Hanjin Shipping Lays Off Over 500 Mariners
Hanjin Shipping has laid off 560 of its mariners in addition to the 400 shoreside staff dismissed in October.
Hanjin has also already announced plans to shutter its European shoreside presence. Overall, the Korea Herald reports that Hanjin is expected to shed about 2,000 jobs by the end of the year.
South Korea's Pulse News rpeorts that the remaining Hanjin seafarers on payroll may be dismissed by the end of the year; a Hanjin spokeswoman confirmed this report to the Wall Street Journal on Thursday.
Korea's JoongAng Daily reports that the Korea Shipowners' Association has been working to find new positions at other companies for the affected mariners.
Separately, Hyundai Merchant Marine and smaller vessel operator Korea Line have submitted bids for Hanjin's trans-Pacific operations, including five ships, its shoreside logistics operations, a number of subsidiaries and its majority stake in the Total Terminals Long Beach container facility. The terminal is among Hanjin's most valuable assets.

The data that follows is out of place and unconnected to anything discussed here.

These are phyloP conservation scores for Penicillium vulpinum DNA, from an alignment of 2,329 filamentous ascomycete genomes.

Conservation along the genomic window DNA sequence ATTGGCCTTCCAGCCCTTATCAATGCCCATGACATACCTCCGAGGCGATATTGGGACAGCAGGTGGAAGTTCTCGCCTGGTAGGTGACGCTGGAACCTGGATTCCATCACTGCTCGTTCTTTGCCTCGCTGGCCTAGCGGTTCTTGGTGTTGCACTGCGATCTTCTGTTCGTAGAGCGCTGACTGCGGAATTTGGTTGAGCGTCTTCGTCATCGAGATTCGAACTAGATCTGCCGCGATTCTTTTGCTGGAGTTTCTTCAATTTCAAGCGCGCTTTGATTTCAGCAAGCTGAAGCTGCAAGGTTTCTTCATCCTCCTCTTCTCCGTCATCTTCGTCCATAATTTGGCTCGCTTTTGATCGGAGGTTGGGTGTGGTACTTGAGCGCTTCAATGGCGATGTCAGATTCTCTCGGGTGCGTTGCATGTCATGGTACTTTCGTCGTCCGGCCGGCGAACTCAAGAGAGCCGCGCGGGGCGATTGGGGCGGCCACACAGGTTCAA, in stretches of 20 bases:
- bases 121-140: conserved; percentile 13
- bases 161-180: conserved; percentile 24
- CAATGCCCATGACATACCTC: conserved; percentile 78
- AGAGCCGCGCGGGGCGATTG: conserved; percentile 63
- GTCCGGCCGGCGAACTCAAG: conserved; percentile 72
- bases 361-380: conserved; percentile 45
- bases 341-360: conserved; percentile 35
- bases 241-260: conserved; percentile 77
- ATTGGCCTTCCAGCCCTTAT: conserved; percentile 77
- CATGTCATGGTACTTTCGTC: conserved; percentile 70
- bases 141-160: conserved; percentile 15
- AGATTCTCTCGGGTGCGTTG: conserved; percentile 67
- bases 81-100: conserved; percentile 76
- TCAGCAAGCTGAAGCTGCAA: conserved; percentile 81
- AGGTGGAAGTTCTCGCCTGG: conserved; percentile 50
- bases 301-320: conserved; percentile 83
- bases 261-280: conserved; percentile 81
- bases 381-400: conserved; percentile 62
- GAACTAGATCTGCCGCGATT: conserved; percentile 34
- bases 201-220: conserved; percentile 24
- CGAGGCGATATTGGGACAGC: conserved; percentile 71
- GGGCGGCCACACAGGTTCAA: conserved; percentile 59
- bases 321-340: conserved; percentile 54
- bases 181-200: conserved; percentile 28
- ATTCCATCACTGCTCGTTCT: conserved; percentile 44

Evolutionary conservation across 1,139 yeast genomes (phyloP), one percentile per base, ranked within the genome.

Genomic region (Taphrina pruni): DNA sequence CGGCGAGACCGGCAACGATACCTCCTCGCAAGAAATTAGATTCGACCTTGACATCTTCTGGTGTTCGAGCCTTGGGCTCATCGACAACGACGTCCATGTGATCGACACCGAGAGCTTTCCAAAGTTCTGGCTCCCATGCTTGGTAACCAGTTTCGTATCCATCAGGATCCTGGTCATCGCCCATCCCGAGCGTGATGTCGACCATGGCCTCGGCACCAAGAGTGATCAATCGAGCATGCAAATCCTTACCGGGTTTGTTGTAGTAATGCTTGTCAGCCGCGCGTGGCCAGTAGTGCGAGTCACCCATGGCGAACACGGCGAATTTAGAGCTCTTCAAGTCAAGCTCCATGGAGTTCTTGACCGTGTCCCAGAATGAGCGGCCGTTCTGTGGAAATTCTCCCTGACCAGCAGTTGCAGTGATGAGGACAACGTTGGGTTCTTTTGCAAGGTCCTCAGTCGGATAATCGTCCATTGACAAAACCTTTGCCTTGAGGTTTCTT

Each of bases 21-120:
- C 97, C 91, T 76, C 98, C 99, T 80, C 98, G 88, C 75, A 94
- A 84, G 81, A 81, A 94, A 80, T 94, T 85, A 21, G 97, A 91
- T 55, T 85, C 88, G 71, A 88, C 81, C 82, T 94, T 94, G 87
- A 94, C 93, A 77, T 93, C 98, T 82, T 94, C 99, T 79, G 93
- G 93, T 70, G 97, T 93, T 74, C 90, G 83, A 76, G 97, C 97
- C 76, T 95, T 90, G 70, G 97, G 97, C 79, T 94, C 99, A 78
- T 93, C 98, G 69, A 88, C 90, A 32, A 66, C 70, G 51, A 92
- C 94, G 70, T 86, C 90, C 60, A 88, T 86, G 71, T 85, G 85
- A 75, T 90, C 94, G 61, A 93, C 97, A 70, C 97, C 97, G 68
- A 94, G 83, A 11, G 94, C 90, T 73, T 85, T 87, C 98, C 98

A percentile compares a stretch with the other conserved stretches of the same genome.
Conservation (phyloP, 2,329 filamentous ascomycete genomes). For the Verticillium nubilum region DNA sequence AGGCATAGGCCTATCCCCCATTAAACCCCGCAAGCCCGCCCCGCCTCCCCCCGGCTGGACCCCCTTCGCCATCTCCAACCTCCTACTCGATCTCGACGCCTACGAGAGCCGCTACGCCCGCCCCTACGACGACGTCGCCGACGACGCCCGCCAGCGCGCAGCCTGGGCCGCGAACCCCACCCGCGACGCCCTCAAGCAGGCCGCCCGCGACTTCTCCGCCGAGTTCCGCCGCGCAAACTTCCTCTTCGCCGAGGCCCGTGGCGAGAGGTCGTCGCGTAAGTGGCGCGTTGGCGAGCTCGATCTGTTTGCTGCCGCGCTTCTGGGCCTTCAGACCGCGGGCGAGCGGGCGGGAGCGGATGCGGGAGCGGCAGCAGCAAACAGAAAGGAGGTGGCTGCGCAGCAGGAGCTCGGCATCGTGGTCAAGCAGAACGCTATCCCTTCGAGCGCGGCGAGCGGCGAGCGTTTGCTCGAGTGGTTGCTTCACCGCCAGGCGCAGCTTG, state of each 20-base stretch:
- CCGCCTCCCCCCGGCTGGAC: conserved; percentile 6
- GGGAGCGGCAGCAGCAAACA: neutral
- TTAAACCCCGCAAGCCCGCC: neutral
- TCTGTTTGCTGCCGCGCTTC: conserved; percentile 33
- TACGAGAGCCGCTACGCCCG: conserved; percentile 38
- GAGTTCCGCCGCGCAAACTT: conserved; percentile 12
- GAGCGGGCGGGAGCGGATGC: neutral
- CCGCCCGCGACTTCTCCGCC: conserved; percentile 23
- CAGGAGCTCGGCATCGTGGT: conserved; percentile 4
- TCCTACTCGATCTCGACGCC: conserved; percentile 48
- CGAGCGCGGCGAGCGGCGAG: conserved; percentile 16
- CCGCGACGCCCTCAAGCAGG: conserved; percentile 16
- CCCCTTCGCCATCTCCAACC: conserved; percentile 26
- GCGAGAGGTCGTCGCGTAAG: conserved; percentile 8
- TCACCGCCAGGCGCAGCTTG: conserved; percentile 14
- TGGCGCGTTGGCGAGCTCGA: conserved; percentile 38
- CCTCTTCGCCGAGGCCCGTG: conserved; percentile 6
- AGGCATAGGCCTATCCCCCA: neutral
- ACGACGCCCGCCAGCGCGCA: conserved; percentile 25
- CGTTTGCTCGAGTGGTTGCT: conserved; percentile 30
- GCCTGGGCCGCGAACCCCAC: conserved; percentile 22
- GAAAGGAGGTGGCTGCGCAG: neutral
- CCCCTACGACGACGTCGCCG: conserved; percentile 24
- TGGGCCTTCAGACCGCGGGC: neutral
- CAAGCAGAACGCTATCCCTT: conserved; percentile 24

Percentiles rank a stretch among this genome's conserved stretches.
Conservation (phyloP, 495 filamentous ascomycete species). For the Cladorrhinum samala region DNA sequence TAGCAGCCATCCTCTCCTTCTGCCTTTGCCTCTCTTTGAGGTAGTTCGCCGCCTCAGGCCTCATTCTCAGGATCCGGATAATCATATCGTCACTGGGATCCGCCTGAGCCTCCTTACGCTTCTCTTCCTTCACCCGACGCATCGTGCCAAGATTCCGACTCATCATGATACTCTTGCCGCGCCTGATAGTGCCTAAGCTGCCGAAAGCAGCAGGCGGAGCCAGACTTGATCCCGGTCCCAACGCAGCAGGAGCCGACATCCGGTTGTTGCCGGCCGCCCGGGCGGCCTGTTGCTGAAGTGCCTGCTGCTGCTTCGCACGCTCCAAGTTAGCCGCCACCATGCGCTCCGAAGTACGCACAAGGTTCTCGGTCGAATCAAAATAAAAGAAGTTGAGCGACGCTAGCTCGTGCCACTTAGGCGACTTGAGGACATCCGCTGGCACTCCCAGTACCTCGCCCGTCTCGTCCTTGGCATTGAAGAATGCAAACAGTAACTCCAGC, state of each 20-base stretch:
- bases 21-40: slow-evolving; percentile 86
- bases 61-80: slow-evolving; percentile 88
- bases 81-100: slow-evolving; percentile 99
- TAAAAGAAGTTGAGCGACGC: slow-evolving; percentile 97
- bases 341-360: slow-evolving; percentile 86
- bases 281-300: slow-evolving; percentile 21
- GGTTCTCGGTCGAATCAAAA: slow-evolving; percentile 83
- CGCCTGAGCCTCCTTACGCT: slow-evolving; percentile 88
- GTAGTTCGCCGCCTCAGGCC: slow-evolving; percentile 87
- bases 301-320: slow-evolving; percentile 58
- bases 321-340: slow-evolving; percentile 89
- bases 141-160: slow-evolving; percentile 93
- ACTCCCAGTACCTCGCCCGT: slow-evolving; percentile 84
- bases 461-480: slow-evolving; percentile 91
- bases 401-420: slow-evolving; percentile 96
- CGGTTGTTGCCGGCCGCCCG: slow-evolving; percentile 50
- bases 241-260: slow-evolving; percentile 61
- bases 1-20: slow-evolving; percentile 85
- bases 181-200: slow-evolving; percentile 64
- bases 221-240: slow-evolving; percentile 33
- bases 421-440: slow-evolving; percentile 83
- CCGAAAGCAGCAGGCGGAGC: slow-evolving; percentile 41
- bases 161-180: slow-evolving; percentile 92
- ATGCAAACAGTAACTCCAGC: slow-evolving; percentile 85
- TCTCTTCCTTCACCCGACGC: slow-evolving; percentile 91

Minority owner MSC may choose to dispute any third-party purchase of Hanjin's stake in the terminal; under the terms of its contract, MSC has right of first refusal for Hanjin's share.
In related news, Korean media report that Hanjin Group executives (among others) have been questioned by prosecutors about whether they may have been pressured to make illicit donations to non-profits connected to President Park Geun-hye and her closest advisor, Choi Soon-sil.
Hanjin Group chief Cho Yang-ho is one of seven chaebol leaders who allegedly met with Park in secret on the sidelines of a summit last year.
Choi has been arrested on suspicion of coercing donors into contributing nearly $70 million to two non-profit foundations under her control. Government ministers have denied rumors that state-controlled banks suspended aid to Hanjin as a punishment for insufficient donations to Choi's groups.